An Essay on the Philosophy of Faith, and the Economy of Revelation

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D. Cock and Company, 1815 - 221 pages

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Page 128 - I say that a miracle can never be proved so as to be the foundation of a system of religion. For I own that otherwise there may possibly be miracles or violations of the usual course of nature, of such a kind as to admit of proof from human testimony, though perhaps it will be impossible to find any such in all the records of history.
Page 67 - For we are saved by hope : but hope that is seen is not hope : for what a man seeth, why doth he yet hope for? But if we hope for that we see not, then do we with patience wait for it.
Page 216 - I am the better pleased with the method of reasoning here delivered, as I think it may serve to confound those dangerous friends or disguised enemies to the Christian Religion, who have undertaken to defend it by the principles of human reason. Our most holy religion...
Page 10 - ... and learning as to secure us against all delusion in themselves; of such undoubted integrity as to place them beyond all suspicion of any design to deceive others; of such credit and reputation in the eyes of mankind as to have a great deal to lose in case of...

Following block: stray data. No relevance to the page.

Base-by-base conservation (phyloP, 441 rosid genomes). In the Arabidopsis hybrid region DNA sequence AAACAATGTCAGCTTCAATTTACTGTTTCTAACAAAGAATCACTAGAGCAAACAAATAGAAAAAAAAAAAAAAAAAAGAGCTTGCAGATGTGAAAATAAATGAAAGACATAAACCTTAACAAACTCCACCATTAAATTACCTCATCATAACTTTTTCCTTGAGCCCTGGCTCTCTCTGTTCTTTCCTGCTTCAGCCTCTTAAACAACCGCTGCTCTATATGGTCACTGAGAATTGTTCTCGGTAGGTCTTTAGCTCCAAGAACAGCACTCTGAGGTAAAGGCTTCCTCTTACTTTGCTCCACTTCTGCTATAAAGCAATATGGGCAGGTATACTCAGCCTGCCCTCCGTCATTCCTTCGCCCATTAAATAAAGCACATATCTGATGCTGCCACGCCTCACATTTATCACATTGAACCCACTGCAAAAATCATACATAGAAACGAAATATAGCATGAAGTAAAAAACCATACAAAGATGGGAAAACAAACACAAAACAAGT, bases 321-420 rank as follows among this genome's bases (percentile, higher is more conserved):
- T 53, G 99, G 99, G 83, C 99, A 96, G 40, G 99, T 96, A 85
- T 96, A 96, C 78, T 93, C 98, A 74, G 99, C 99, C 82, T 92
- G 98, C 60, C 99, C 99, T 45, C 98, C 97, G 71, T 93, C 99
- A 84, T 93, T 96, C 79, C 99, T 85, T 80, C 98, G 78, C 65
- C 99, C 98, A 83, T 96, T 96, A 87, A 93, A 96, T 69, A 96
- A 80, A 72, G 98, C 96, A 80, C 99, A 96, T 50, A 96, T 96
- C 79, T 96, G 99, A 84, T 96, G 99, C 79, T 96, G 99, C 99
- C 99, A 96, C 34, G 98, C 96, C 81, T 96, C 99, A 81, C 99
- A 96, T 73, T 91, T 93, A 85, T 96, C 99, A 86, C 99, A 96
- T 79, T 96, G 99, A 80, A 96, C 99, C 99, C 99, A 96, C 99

Page 128 - ... no human testimony can have such force as to prove a miracle, and make it a just foundation for any such system of religion.
Page 203 - Lustrations and processions were much easier than a clean conscience, and a steady course of virtue; and an expiatory sacrifice, that atoned for the want of it, was much more convenient than a strict and holy life.
Page 10 - ... all delusion in themselves ; of such undoubted integrity, as to place them beyond all suspicion of any design to deceive others ; of such credit and reputation in the eyes of mankind, as to have a great deal to lose in case of their being detected in any falsehood ; and at the same time attesting facts, performed in such a public manner, and in so celebrated a part of the world, as to render the detection unavoidable : all which circumstances are requisite to give us a full assurance in the testimony...
Page 212 - Examine the religious principles which have, in fact, prevailed in the world. You will scarcely be persuaded, that they are...
Page 192 - It is certain, that, in every religion, however sublime the verbal definition which it gives of its divinity, many of the votaries, perhaps the greatest number, will still seek the divine favour, not by virtue and good morals, which alone can be acceptable to a perfect being, but either by frivolous observances, by intemperate zeal, by rapturous extasies, or by the belief of mysterious and absurd opinions.
Page 19 - ... things we perceive by our senses, and by demonstration ; but only so far as is sufficient to procure the belief, and persuade a man of the thing, who is not obstinately bent against it : So that the gospel is, as it were, a touchstone, to try men's honest dispositions by.

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